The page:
Protecting The King is one of those films which lends itself to greater appreciation after a second viewing.
Video: the DVD features a clear picture
Audio: 2.0 Dolby Digital
Aspect Ratio: 1.78: 1 16:9 enhanced
Transfer Format: Widescreen
Disc: picture disc; single layered DVD 5 format
Incidental music: unsubstantial but convincing
Rating: MA 15+ (in Australia)
Shown opposite: USA DVD cover
- The Real Life Story of David Stanley including:
- Personal accounts of the life with The King
- Actual Photos of the King
- Behind The Scenes of Protecting The Kings
- On the set interviews with the stars
- Photo Gallery
Verdict: Regardless of your perception of the David Stanley story and its truth, Protecting The King marks a strong directorial debut by Stanley. The film has value in offering us a view of Elvis' world and its flaws through the eyes of a young man with unlimited access to a surreal and destructive existence.
Read EIN's interview with David Stanley
Visit the Impello Films website
Comment on this review
What others have said about "Protecting The King" (from IMDB messageboard)
Dr Dago: Just saw a screener version of "Protecting the King", I have to say at first I did not think anyone can play Elvis, Until I watched this screener, I take my hat off to the actor Peter Dobson for doing such a AMAZING Job, I know he played Elvis in "Forest Gump", and to play such an Icon like Elvis is not an easy Job! This is this first time since Kurt Russel's performance as Elvis in a TV movie back in 1979! I wonder if Peter can sing?
Beatrice Marot: I am a psychic in Los Angeles and Elvis Presley has been around me for several years and uses me to help people from the other side. One morning I awoke hearing Elvis Presley saying, "Tell Billy to play me. Tell Billy to play me." So I called Billy Zane and I told him, "I just got a hit from Elvis that you should play him." and Billy said, "That's funny, I just got a script about Elvis today." But he said he coundn't do it. So, I said, "You know Billy when Elvis himself asks you to play him . . . you really should play him."
Three days later I was reading for a comedian named Luca Palanka and I told him the story and he said, "My best friend Peter Dobson just got that role today!"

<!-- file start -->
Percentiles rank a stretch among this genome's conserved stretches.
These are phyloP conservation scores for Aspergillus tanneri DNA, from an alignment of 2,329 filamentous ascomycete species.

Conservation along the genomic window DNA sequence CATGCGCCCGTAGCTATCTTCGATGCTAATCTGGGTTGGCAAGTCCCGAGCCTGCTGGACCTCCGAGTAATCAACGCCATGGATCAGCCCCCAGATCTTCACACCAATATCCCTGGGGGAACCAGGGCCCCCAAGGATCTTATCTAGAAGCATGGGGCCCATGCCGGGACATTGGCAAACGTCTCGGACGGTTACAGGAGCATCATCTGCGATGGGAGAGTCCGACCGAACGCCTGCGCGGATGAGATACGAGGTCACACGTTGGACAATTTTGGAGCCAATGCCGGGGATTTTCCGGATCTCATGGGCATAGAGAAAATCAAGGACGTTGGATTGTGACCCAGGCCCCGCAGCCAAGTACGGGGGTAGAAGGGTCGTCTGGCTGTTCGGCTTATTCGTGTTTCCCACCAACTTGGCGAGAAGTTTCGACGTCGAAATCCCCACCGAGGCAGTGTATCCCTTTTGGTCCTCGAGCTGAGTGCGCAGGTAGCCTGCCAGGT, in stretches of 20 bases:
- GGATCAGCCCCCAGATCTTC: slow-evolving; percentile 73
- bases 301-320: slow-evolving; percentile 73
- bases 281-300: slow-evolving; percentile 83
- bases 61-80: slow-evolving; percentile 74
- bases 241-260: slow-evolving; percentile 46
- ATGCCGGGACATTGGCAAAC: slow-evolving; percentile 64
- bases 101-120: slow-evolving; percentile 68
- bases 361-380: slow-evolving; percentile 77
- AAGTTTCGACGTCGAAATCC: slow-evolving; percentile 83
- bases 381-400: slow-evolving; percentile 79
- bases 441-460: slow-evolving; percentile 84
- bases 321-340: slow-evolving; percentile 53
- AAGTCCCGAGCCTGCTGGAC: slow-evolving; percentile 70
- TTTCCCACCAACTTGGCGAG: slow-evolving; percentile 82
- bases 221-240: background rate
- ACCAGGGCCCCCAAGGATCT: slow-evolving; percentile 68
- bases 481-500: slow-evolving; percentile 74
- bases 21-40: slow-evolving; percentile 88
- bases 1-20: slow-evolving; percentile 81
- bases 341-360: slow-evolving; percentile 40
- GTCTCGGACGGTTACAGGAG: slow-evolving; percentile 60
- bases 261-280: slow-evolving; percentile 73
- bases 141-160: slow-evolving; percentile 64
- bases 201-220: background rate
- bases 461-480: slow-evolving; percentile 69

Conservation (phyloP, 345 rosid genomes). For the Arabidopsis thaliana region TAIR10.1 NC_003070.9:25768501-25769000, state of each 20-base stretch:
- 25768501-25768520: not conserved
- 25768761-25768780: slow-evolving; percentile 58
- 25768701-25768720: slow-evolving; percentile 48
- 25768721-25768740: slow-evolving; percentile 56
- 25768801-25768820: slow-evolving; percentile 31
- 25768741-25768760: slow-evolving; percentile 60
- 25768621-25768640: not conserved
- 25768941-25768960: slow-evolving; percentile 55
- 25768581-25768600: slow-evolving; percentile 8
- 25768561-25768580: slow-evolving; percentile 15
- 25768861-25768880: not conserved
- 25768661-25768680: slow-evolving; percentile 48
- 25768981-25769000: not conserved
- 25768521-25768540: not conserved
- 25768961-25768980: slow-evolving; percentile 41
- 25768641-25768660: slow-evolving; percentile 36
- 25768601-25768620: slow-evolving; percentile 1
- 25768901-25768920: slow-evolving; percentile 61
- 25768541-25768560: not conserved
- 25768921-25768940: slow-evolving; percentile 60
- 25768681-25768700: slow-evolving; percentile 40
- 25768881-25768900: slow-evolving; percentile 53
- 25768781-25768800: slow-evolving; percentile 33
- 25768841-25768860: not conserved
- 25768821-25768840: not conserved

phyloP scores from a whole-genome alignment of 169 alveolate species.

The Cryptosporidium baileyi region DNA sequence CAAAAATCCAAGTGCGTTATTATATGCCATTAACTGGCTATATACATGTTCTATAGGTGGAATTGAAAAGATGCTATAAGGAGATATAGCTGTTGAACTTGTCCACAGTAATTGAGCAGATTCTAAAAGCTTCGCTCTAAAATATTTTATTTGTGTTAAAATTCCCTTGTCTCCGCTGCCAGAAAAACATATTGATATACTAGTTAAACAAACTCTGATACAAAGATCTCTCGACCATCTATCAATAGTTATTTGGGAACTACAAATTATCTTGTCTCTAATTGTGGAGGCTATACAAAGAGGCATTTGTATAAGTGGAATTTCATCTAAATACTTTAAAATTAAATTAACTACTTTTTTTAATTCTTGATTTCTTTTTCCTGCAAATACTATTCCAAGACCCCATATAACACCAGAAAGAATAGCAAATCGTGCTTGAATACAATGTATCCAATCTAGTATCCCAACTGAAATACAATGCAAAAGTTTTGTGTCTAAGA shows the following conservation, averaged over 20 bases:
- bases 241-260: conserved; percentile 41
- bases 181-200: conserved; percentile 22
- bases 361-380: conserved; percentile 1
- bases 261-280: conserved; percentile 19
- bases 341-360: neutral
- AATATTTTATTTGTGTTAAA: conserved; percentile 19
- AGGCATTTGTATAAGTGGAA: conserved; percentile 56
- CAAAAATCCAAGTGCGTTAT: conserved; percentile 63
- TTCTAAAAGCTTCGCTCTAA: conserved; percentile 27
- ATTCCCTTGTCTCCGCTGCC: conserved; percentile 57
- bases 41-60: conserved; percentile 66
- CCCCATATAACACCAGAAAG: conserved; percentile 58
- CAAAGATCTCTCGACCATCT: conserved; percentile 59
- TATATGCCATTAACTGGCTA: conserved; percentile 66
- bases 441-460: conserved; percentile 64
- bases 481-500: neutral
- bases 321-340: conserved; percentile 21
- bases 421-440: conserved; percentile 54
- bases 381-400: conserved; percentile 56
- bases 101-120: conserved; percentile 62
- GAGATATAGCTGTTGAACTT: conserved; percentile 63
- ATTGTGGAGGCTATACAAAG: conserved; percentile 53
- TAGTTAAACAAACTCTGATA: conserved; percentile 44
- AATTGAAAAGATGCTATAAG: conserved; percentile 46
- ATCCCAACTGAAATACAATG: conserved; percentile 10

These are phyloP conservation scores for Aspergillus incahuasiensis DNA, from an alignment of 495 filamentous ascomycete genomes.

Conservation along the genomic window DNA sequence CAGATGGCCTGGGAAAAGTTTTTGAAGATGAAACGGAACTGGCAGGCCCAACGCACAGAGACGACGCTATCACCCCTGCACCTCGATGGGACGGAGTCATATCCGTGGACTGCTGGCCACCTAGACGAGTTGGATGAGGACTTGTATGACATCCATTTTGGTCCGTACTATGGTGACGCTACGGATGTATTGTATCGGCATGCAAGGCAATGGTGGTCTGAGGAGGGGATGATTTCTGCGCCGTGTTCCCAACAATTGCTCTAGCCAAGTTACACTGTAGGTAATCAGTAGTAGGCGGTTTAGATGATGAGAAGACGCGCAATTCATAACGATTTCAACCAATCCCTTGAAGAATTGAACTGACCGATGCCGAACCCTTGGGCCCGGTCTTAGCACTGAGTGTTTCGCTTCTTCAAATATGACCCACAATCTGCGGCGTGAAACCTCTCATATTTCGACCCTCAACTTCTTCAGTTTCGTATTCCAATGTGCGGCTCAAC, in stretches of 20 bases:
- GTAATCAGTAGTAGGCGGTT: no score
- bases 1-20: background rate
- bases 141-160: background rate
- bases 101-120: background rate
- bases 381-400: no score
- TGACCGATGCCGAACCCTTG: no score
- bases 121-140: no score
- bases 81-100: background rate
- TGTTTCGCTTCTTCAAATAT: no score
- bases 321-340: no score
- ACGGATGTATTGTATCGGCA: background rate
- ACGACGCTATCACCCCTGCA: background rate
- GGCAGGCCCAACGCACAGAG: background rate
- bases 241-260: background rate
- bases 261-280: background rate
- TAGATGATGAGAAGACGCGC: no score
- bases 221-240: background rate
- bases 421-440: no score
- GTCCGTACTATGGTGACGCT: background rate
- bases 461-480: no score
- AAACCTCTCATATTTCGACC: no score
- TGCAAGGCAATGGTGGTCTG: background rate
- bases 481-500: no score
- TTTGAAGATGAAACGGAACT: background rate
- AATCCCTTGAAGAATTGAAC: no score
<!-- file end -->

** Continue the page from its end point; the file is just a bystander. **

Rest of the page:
I ended up toasting Peter Dobson on his role as Elvis with Peter Dobson that very evening and I told him, "The director will tell you that he feels that Elvis guided you to him." I found out that the director told him exactly that.
In June, I read for a young lady. Mr. Stanley, Elvis's stepbrother and the writer/director of the movie stayed at her family's home while shooting the film.
Thank you very much Elvis . . . dead or alive . . . you are the king. And Mr. Stanley, just know if you read this that your bro appreciates your love and sends his blessings.
If you want to know more check out http://www.myspace.com/psychicbea
John Crisp: I just viewed a screener of this film (mine was entitled "Riding with Elvis") and it's not only "not great," it's just plain bad. This biopic is not even worthy to be a Lifetime made-for-television movie.
Anyone who knows anything about the Stanley family shouldn't be surprised. It shows, once again, that they have the need to make themselves appear (more than) important in the life of Elvis. They're notorious for cashing in on the Presley name shamelessly and repeatedly*.
We're to believe that Elvis (who is never referred to by name in this production) actually relied on David Stanley as a bodyguard when he (Stanley) was nineteen years old, and was as an integral part of Elvis' entourage. One scene even has Stanley disarming a knife-wielding fan attempting to attack Elvis. In all of the biographies I've read about Elvis (barring any done by this family), Stanley has never been given much more than a mention, and certainly never elevated to the status of anything more than a hanger-on.
Though most names of the major characters were changed, we're also to believe that Stanley actually stopped a sexual assault by (who appears to be) the late Charlie Hodge (named changed to Darryl) on a female fan, and that he beat him (Hodge) within an inch of his life. This is only one of the more outrageous claims dramatized in the movie. The portrayal of who appears to be Joe Esposito (name changed to Ronnie) by Tom Sizemore is laughable, making Elvis' road manager to be little more than an angry thug.
In the end he seems to blame the wrong turn he took in life to the lifestyle that Elvis thrust upon him. His (Stanley's) failed marriage, addiction to drugs and lack of formal education (dropping out of school at 16 to go on tour) were all the price he paid because his mother married Elvis' father.
Of course, this film is all about Stanley. And it shows.
Cody (Miami): David Stanley was played perfectly by Matt Barr.Also Peter Dobson played the the "King" efforlessly and with great range of emotion. His performnace was so very real and full of truth. This is an orginal feature film that has so many great aspects. The spirit of independent films is making a story about compelling situations and charachters. The struggles of the "KING" were known for many years. This film shows one man's vision of how he helped and also learned life lessons from E. P.
Directed by Stanley the viewer is placed in a time capsule with great detail to all aspects of the "King's" life. I loved the "King's" plane and the authentic period detailing. Sizemore and Brian Krause do a smash up great job. The are raw and genuine.... Actually, the entire ensemble cast was quite good. Moreover, Mark Rolston's charachter was brutual and sincere. He also has a stand out performance.
It is really a very fine film with a moving story. I loved it..